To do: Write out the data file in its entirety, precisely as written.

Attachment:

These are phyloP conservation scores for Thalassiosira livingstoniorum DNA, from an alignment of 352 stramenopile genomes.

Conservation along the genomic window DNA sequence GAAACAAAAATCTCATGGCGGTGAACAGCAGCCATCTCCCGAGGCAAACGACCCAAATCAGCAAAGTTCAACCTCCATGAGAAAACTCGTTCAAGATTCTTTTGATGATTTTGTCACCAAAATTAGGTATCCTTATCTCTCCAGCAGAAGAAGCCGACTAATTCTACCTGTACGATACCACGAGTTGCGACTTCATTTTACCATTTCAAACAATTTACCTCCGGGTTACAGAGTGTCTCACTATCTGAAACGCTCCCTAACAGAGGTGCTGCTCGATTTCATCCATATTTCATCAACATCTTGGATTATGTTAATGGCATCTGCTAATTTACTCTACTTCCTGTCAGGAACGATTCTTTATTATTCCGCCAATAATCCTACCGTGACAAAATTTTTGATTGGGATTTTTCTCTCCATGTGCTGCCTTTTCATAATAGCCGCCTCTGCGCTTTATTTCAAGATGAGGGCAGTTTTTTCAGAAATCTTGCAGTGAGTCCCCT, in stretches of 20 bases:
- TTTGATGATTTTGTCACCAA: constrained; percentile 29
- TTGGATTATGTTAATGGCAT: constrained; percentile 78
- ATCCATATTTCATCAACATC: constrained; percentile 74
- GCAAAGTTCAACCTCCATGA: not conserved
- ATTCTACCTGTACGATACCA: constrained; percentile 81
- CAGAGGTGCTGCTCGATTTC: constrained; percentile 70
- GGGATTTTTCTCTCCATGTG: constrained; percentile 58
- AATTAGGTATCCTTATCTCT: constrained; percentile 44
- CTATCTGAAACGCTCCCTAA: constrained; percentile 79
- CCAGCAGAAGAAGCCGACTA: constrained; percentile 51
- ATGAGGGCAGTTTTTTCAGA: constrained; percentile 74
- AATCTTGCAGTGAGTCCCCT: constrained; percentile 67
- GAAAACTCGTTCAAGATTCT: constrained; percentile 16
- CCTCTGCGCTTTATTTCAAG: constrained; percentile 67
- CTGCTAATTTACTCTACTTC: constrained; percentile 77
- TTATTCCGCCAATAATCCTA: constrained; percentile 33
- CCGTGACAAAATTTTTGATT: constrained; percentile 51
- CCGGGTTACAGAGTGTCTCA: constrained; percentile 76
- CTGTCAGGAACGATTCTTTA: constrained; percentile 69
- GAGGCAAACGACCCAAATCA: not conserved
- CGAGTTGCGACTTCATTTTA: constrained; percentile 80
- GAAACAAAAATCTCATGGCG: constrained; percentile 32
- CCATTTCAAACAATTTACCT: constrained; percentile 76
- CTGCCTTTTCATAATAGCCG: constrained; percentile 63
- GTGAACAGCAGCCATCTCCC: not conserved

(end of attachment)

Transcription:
These are phyloP conservation scores for Thalassiosira livingstoniorum DNA, from an alignment of 352 stramenopile genomes.

Conservation along the genomic window DNA sequence GAAACAAAAATCTCATGGCGGTGAACAGCAGCCATCTCCCGAGGCAAACGACCCAAATCAGCAAAGTTCAACCTCCATGAGAAAACTCGTTCAAGATTCTTTTGATGATTTTGTCACCAAAATTAGGTATCCTTATCTCTCCAGCAGAAGAAGCCGACTAATTCTACCTGTACGATACCACGAGTTGCGACTTCATTTTACCATTTCAAACAATTTACCTCCGGGTTACAGAGTGTCTCACTATCTGAAACGCTCCCTAACAGAGGTGCTGCTCGATTTCATCCATATTTCATCAACATCTTGGATTATGTTAATGGCATCTGCTAATTTACTCTACTTCCTGTCAGGAACGATTCTTTATTATTCCGCCAATAATCCTACCGTGACAAAATTTTTGATTGGGATTTTTCTCTCCATGTGCTGCCTTTTCATAATAGCCGCCTCTGCGCTTTATTTCAAGATGAGGGCAGTTTTTTCAGAAATCTTGCAGTGAGTCCCCT, in stretches of 20 bases:
- TTTGATGATTTTGTCACCAA: constrained; percentile 29
- TTGGATTATGTTAATGGCAT: constrained; percentile 78
- ATCCATATTTCATCAACATC: constrained; percentile 74
- GCAAAGTTCAACCTCCATGA: not conserved
- ATTCTACCTGTACGATACCA: constrained; percentile 81
- CAGAGGTGCTGCTCGATTTC: constrained; percentile 70
- GGGATTTTTCTCTCCATGTG: constrained; percentile 58
- AATTAGGTATCCTTATCTCT: constrained; percentile 44
- CTATCTGAAACGCTCCCTAA: constrained; percentile 79
- CCAGCAGAAGAAGCCGACTA: constrained; percentile 51
- ATGAGGGCAGTTTTTTCAGA: constrained; percentile 74
- AATCTTGCAGTGAGTCCCCT: constrained; percentile 67
- GAAAACTCGTTCAAGATTCT: constrained; percentile 16
- CCTCTGCGCTTTATTTCAAG: constrained; percentile 67
- CTGCTAATTTACTCTACTTC: constrained; percentile 77
- TTATTCCGCCAATAATCCTA: constrained; percentile 33
- CCGTGACAAAATTTTTGATT: constrained; percentile 51
- CCGGGTTACAGAGTGTCTCA: constrained; percentile 76
- CTGTCAGGAACGATTCTTTA: constrained; percentile 69
- GAGGCAAACGACCCAAATCA: not conserved
- CGAGTTGCGACTTCATTTTA: constrained; percentile 80
- GAAACAAAAATCTCATGGCG: constrained; percentile 32
- CCATTTCAAACAATTTACCT: constrained; percentile 76
- CTGCCTTTTCATAATAGCCG: constrained; percentile 63
- GTGAACAGCAGCCATCTCCC: not conserved